The governor, his party, and his corporate sponsors also have their eyes on neighboring Nara Prefecture, where one of the 13 gubernatorial elections takes place. Current governor Shogo Arai, a former Transport Ministry official and parliamentarian who attended graduate school in the US, is an old-fashioned local politician who is nevertheless somewhat of a progressive and surprisingly outward-looking. But Arai incurred the wrath of Hashimoto and Osaka-based Kansai business leaders for refusing to join the Kansai Unity project (see following Kansai Unity story), criticizing the project as vague and unlikely to benefit Nara prefecture.
Although Arai has suggested that if Nara’s concerns about the project were to be addressed, he would reconsider, his refusal to join was the subject of much complaint at the recent Kansai Economic Seminar in Kyoto. This annual retreat, where steel, utility, and electronic corporate titans all think deep thoughts, plot political strategy, and discuss how to socially re-engineer the region to their advantage, saw speaker after speaker lament the fact that Nara had declined the invitation to their little garden party.Hashimoto, meanwhile, has indicated participation is for the people of Nara to decide. But he might be willing to back a challenger to Arai who supports joining the project.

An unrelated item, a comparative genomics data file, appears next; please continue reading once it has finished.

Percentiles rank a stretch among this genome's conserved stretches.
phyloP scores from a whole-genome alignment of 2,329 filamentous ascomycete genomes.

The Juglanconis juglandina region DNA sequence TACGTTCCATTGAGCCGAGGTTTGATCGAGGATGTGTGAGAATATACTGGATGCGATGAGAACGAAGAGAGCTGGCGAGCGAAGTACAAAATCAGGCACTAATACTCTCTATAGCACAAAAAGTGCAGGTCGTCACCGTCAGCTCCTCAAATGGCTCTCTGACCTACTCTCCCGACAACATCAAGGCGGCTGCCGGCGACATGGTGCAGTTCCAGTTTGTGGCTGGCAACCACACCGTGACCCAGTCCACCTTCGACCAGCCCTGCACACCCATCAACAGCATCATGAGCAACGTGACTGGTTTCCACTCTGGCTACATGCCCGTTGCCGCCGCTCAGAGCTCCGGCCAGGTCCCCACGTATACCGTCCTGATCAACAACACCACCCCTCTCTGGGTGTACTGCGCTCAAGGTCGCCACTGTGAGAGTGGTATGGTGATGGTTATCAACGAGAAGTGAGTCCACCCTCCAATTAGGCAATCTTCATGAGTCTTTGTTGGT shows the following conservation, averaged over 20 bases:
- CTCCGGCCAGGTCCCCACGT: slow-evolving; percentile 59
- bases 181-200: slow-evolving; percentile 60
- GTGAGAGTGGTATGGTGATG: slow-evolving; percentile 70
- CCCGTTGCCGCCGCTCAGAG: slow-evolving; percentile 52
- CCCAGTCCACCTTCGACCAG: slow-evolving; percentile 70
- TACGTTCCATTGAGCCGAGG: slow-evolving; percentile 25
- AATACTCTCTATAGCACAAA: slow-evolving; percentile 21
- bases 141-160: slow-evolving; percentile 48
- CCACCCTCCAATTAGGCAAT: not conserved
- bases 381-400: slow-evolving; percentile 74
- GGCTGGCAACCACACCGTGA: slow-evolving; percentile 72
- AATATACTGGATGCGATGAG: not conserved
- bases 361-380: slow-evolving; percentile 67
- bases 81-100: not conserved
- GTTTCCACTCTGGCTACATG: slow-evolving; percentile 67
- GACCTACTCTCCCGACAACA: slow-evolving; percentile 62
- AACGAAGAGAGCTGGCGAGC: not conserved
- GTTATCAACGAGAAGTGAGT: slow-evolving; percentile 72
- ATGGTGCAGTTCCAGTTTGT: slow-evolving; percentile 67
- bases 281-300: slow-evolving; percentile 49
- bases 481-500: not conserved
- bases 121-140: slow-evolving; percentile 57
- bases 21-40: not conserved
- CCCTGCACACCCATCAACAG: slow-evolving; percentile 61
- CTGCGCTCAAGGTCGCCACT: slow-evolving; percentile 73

If so, it wouldn’t be the first time Hashimoto has reached across prefectural borders. February’s Nagoya mayoral and Aichi gubernatorial races were won by candidates running populist campaigns similar to Hashimoto’s. The Osaka governor and over 50 supporters even traveled to Nagoya to stump on their behalf. Hashimoto is already good friends with popular Miyazaki Pref. Gov. Hideo Higashikokubaru, and the list of local politicians outside Osaka who want
to form an alliance with him grows daily. At the national level, Hashimoto and his friends have flirted with tie-ups with the conservative Your Party, and even the LDP. But nothing has come of these efforts.